“As long as he’s really willing to campaign as a populist and not as a mest, yeah, I think he can generate buzz pretty quickly,” Deace said of Trump in a recent interview. “The question is when we get to a cold and bitter night on January 15. Is there still enough time for him to find the activists who will show up, come what may, and bring people with them? DeSantis has a lot of them and a lot of those who aren’t committed are probably waiting to see what Bob Vander Plaats and Kim Reynolds do.”

While DeSantis has been careful not to antagonize Trump supporters, he and his team have begun to question the former president’s operation in Iowa. During a Fox News interview last week, DeSantis expressed skepticism about the yawning gap in the polls between him and Trump, and questioned Trump’s operation in the Hawkeye State.

Trump’s opponents continue to see a vulnerability for him with the evangelical voters who populate Iowa, specifically because of his record on transgender and LGBTQ rights.

A flyer being sent to voters, which an Iowa Republican shared with POLITICO, calls Trump a “transgender pioneer” who “celebrated the victory of gay marriage at Mar-a-Lago party with Log Republicans Cabin”. Another thanks to Trump, apparently sarcastically, “for standing with LGBTQ+ Americans to fight closeted Republicans who won’t embrace change.” A third recalls that Iowan Trump allowed a transgender woman to compete in his Miss Universe pageant two decades ago. (During Trump’s campaign spoken harshly about transgender people).

The origin of the senders is not clear. But the message does reflect the DeSantis team’s attacks on Trump, as they seek to portray the Florida governor as a culture war leader on matters of gender ideology. Spokesmen for DeSantis and Never Back Down did not respond to questions about whether they were involved in the flyers.

But the problem the DeSantis world has faced when trying to court the evangelical vote is that evangelical voters seems to prefer Trump. The former president has done it has long been popular with this cohortalthough he has shown reluctance to go as far as some of his opponents on issues such as abortion.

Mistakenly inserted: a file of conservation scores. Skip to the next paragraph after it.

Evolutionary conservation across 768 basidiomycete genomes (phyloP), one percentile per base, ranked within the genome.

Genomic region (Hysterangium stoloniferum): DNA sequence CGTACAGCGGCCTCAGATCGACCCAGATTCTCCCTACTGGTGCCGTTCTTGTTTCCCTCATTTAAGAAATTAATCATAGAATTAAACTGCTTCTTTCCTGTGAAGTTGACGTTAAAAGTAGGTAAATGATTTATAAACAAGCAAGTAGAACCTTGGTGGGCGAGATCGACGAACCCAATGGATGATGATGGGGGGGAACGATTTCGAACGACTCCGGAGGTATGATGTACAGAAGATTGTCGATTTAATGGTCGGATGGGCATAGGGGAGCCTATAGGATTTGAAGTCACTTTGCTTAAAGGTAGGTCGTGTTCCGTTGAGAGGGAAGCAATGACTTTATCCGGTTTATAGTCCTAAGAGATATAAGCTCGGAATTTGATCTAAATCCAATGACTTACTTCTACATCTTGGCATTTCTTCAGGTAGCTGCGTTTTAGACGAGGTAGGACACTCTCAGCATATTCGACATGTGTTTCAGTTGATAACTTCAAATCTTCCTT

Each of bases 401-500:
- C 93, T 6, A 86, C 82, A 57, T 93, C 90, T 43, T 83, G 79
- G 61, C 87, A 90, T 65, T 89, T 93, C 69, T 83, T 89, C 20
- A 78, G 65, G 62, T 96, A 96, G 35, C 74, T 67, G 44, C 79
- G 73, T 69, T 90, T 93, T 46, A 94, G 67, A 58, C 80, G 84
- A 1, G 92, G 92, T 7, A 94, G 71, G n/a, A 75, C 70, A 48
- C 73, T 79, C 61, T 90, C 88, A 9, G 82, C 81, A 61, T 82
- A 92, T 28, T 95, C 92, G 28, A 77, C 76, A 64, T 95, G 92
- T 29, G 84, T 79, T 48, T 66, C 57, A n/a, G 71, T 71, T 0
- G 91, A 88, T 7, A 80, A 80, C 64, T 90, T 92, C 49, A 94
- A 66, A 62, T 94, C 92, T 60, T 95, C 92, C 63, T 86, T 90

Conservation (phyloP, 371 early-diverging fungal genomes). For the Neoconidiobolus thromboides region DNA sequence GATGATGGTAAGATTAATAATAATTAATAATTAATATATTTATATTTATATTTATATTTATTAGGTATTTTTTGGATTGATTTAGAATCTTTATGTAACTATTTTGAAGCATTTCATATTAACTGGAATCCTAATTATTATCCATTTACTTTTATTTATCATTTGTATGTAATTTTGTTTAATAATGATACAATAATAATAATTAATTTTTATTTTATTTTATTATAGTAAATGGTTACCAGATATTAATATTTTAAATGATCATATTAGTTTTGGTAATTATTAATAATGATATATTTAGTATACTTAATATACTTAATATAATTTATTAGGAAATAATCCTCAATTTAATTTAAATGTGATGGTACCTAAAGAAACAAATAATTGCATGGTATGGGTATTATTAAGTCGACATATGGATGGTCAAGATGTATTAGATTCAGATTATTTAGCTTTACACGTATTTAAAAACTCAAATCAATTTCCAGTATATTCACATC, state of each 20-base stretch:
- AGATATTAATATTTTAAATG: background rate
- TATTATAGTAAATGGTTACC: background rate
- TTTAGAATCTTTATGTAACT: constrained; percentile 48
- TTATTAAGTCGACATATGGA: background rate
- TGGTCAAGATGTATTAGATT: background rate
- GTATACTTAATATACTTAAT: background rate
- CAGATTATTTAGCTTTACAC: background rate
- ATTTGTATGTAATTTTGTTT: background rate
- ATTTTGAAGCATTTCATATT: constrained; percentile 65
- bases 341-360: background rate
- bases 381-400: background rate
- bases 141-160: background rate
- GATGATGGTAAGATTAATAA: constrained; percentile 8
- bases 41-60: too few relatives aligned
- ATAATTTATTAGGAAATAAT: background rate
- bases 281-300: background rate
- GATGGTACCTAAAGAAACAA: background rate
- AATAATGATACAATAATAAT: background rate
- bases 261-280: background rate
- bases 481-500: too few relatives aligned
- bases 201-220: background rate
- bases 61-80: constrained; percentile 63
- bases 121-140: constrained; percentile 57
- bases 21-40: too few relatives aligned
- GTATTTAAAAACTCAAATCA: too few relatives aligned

On Friday night, Trump warned two influential social conservative organizations that if politicians “don’t talk about [abortion] right, they’re not going to win.” And during an interview on NBC’s “Meet the Press,” Trump told Kristen Welker that he thought DeSantis signing a six-week abortion ban in Florida was a “terrible thing and a terrible mistake On Saturday, Trump won the straw poll by the religiously conservative Family Research Council with 64 percent of the vote, with DeSantis in second place with 27 percent of the vote.

“Polls show President Trump leading by nearly 40 points in Iowa, but as he always tells us, put the pedal to the metal. We don’t play preemptive defense, and President Trump’s aggressive schedule ahead in Iowa reflects his continued commitment to win support in the state one voter at a time,” Trump spokesman Steven Cheung said in a statement.

Still, some Iowa conservatives believe Trump’s recent comments could cost him some caucus attendees in Iowa, where most Republicans and evangelicals believe abortion should be illegal in most cases. .

Pastor Michael Demastus of the Fort Des Moines Church of Christ said the candidates’ positions on abortion and gender will be top of mind for him when he meets this January. He met with Trump in May, along with a group of 50 other pastors, but left the meeting thinking the former president was “a little arrogant” for telling a local reporter after the event that he had the evangelical vote closed.

Demastus’ synopsis underscores the main variable still at play in Iowa, as the caucus comes into focus: Will Trump’s gravitational pull simply be too much for others? or can he be out of work? Up to this point: will he allow it?

“He needs to show Iowans that he loves them with his presence, not just his words,” said Doug Gross, an Iowa-based Republican consultant who worked for Gov. Terry Branstad. “He has to be here. He just has to be here. Time is the deal.”